mangrove specialists. The high number of genera (56) in
Darwin Harbour mangroves that have not been
previously reported from other Indo-west Pacific
mangroves probably reflects the poor state of taxonomic
knowledge of polychaetes, particularly in the tropics.
1. The diverse mangrove worm fauna of Darwin
Harbour is dominated by polychaetes, especially
Nereididae, Capitellidae and Spionidae.
2. The majority of species, and many genera, are
characteristic of mangrove areas across the Indo-
Pacific; only about 10% of species may be endemic
to the mangroves of northern Australia, but further
studies are required to test this hypothesis.
80K.N. Metcalfe, C.J. Glasby / Journal of Sea Research 59 (2008) 70–82
3. The distribution and abundance of species in Darwin
years and seasons) and space (between mangrove
to site, however, with a reasonably predictable suite of
species occurring at particular tidal elevations.
4. The microhabitats from which worms were sampled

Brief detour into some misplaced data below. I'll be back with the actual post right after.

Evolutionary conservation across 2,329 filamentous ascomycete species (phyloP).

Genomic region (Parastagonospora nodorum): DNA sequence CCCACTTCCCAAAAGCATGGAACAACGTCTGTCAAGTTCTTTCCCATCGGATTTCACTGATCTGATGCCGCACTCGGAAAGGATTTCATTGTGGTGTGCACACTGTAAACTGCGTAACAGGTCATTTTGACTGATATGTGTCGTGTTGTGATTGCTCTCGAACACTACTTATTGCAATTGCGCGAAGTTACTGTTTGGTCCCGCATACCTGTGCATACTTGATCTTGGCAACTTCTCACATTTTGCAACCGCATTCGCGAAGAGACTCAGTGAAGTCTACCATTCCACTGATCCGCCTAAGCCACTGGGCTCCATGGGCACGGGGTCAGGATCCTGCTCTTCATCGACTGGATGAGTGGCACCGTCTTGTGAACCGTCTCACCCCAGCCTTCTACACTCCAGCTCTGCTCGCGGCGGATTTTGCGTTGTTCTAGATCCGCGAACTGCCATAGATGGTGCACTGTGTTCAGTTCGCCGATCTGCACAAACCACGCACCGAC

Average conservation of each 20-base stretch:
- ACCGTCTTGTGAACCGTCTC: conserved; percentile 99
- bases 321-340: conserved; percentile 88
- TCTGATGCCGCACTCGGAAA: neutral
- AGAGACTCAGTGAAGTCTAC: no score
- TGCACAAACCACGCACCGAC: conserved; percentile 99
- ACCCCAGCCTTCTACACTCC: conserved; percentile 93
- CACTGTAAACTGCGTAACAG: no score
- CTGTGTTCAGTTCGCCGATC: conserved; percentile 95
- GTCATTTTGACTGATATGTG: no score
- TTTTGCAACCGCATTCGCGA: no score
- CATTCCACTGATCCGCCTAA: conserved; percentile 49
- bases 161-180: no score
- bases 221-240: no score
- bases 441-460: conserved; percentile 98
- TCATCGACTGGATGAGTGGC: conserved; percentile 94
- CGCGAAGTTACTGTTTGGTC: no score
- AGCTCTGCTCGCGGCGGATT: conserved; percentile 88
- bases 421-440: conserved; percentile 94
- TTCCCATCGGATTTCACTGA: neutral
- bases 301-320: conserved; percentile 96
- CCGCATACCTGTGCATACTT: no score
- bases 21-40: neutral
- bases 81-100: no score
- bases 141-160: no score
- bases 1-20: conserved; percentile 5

differed markedly from the seaward assemblages.
5. Theseasonalpattern ofincreaseddryseasondiversity
and abundance to seaward is reversed to landward,
where it declined in response to desiccation.
6. A different species and trophic composition between
disturbed and undisturbed mangroves is also sug-
gested by the data.
7. Herbivores are the most abundant trophic group
are relatively more common.
We thank Julie Crawford and Joe Darcy for field
assistance, Keith McGuinness and Tim Glasby for
comments on the manuscript and Joe Lee for the
invitation to present the paper at the Second Interna-
tional Mangrove Macrobenthos Meeting, Coolangatta,
25–30 June 2006. In particular, we acknowledge the
proponents of the mangrove monitoring program for
permission to publish these valuable baseline data. This
work was undertaken with support from an Australian
Postgraduate Award and the Parks and Wildlife